Atlantic Sturgeon

Atlantic Sturgeon (HM2GR8)

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N 37° 31.218', W 77° 25.111'

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Ancient Giants of the James River

Regarded as a "living fossil," the Atlantic Sturgeon's appearance has changed little since the age of the dinosaurs. Capable of growing up to 14 feet in length, weighing 800 pounds, and living up to 60 years, they spend their adult years in the Atlantic Ocean. Each spring and fall they return to spawn in the waters of the James River where they were born.

Despite its fierce appearance, Atlantic sturgeon are slow-swimming bottom feeders that eat worms, shellfish, and crustaceans. They are distinguished by rows of bony plates called "scutes" along their body, which serve as protection.

The greatest threats to the Atlantic sturgeon's survival are boat propellers, by-catch in commercial fisheries, and pollution and silt that destroys spawning habitat. If you're lucky, during the spring and fall spawn you may see—or hear—one of these river giants "breach" or leap completely out of the water!

200 million years ago
Atlantic sturgeon first appear in the fossil record during the Triassic period.

Jamestown founded. Settlers saved from starvation by the abundance of sturgeon in the river.

Late 1880s
Commercial harvesting decimates the James River's population of Atlantic sturgeon.

Congress passes the Clean Water

Act, the principal law regulating water pollution and setting goals for all U.S. waters to be "swimmable and fishable."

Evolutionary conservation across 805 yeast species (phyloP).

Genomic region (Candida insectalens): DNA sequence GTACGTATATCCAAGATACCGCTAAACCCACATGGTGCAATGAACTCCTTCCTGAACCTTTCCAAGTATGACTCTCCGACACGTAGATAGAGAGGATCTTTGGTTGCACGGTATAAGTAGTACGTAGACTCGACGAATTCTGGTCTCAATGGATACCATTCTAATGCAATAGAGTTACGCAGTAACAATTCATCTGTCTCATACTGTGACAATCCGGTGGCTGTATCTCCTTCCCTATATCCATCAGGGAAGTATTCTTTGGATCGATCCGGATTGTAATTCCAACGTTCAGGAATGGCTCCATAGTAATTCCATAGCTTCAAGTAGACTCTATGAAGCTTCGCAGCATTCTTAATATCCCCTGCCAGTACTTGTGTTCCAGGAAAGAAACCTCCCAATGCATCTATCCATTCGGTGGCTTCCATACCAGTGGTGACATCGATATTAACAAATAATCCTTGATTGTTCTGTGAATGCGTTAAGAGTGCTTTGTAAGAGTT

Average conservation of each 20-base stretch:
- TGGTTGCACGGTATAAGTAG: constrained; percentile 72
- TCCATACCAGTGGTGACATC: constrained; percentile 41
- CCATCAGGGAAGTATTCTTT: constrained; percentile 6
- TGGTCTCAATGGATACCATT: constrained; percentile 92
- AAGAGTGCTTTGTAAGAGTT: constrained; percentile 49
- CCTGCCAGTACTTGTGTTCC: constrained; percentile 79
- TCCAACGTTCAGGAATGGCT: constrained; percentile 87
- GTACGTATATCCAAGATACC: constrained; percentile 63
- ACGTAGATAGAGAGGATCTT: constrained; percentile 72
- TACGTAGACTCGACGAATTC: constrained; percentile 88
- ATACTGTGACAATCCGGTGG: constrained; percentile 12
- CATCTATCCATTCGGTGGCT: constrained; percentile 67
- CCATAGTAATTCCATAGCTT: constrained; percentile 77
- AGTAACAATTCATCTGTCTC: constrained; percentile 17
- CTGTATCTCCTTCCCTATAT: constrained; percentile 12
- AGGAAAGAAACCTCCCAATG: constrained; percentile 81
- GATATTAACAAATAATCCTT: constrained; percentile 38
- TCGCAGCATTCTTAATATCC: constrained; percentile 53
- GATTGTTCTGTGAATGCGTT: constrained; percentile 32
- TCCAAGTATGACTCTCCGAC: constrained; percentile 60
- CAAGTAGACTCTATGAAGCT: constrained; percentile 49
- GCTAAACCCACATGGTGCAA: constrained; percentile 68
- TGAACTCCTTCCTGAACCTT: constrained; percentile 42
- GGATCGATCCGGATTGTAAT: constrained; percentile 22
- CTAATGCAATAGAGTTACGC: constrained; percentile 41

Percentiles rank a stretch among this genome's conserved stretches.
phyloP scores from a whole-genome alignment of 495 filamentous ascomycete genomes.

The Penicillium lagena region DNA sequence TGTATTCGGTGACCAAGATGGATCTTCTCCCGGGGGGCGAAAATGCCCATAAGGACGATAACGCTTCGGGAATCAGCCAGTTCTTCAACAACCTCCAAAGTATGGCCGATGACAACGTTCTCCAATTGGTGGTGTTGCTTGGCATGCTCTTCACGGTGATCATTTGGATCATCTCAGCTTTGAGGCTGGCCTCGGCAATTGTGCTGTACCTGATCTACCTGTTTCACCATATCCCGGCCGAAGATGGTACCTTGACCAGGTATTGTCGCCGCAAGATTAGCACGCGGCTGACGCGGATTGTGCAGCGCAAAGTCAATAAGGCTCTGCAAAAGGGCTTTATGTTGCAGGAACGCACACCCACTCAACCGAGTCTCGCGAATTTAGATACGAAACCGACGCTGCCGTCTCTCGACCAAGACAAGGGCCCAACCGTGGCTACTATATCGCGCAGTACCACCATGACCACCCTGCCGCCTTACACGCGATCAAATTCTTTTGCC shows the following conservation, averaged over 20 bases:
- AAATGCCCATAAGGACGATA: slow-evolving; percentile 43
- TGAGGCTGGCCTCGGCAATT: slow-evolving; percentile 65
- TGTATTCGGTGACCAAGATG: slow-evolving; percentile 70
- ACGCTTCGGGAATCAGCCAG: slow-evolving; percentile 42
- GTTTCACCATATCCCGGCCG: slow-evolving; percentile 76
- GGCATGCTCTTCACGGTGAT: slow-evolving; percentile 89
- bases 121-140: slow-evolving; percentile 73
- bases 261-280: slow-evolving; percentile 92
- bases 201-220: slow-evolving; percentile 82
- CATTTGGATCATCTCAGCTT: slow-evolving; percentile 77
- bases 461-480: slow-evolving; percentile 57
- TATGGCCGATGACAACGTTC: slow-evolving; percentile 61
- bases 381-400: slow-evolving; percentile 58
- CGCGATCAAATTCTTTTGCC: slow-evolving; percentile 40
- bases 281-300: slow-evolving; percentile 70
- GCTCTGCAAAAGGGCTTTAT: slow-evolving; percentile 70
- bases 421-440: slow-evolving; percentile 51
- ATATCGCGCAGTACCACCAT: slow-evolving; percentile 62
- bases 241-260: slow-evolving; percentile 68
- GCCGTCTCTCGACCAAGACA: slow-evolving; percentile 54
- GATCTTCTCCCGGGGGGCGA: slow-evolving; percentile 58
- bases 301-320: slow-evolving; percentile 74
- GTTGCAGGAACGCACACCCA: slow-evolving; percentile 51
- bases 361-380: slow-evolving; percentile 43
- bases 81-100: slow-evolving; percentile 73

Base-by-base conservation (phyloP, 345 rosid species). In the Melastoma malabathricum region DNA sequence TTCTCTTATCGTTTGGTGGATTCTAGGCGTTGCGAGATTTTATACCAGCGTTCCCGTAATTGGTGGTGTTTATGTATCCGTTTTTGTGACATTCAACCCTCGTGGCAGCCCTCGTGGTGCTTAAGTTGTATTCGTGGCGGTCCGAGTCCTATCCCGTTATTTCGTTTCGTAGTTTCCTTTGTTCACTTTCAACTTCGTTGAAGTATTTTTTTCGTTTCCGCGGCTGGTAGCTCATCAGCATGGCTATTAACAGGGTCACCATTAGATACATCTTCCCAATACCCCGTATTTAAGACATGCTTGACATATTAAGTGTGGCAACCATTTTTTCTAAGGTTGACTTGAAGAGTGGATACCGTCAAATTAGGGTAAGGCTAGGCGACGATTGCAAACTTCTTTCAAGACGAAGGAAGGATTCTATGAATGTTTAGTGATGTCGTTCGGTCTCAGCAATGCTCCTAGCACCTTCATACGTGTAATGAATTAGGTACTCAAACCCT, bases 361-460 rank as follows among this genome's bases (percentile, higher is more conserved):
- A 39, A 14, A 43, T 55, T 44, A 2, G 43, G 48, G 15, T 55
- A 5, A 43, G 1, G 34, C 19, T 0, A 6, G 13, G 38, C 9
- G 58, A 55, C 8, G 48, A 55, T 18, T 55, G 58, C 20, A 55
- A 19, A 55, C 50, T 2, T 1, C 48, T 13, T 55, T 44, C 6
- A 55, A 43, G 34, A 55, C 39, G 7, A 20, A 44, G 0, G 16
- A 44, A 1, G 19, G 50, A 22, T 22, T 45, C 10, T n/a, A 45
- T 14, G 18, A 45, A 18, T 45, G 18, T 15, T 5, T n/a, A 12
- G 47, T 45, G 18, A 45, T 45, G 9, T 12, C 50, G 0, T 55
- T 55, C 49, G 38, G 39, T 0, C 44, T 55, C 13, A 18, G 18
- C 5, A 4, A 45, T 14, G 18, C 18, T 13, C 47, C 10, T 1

Virginia Marine Resources Commission bans sturgeon fishing in Virginia waters.

A reward program for commercial watermen results in over 300 sturgeon tagged and released in Virginia, discrediting the theory that sturgeon had nearly vanished from the Chesapeake Bay watershed.

A yearling captured in the James River offers definitive proof that there is still a reproducing sturgeon population in the river. The U.S. Geological Survey concluded that there is a genetically distinct James River sturgeon population.

National Oceanic and Atmospheric Administration lists the James River's Atlantic sturgeon as an endangered species.

Three experimental spawning reefs constructed in the James River below the fall line provide the clean rocky surface that Atlantic sturgeon need on which to lay their eggs.
HM NumberHM2GR8
Placed ByVirginia Commonwealth University Rice Rivers Center; James River Association; U.S. Fish & Wildlife Service, U.S. Department of the Interior
Marker ConditionNo reports yet
Date Added Monday, May 13th, 2019 at 2:01pm PDT -07:00
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Locationbig map
UTM (WGS84 Datum)18S E 286268 N 4155341
Decimal Degrees37.52030000, -77.41851667
Degrees and Decimal MinutesN 37° 31.218', W 77° 25.111'
Degrees, Minutes and Seconds37° 31' 13.08" N, 77° 25' 6.66" W
Driving DirectionsGoogle Maps
Which side of the road?Marker is on the right when traveling North
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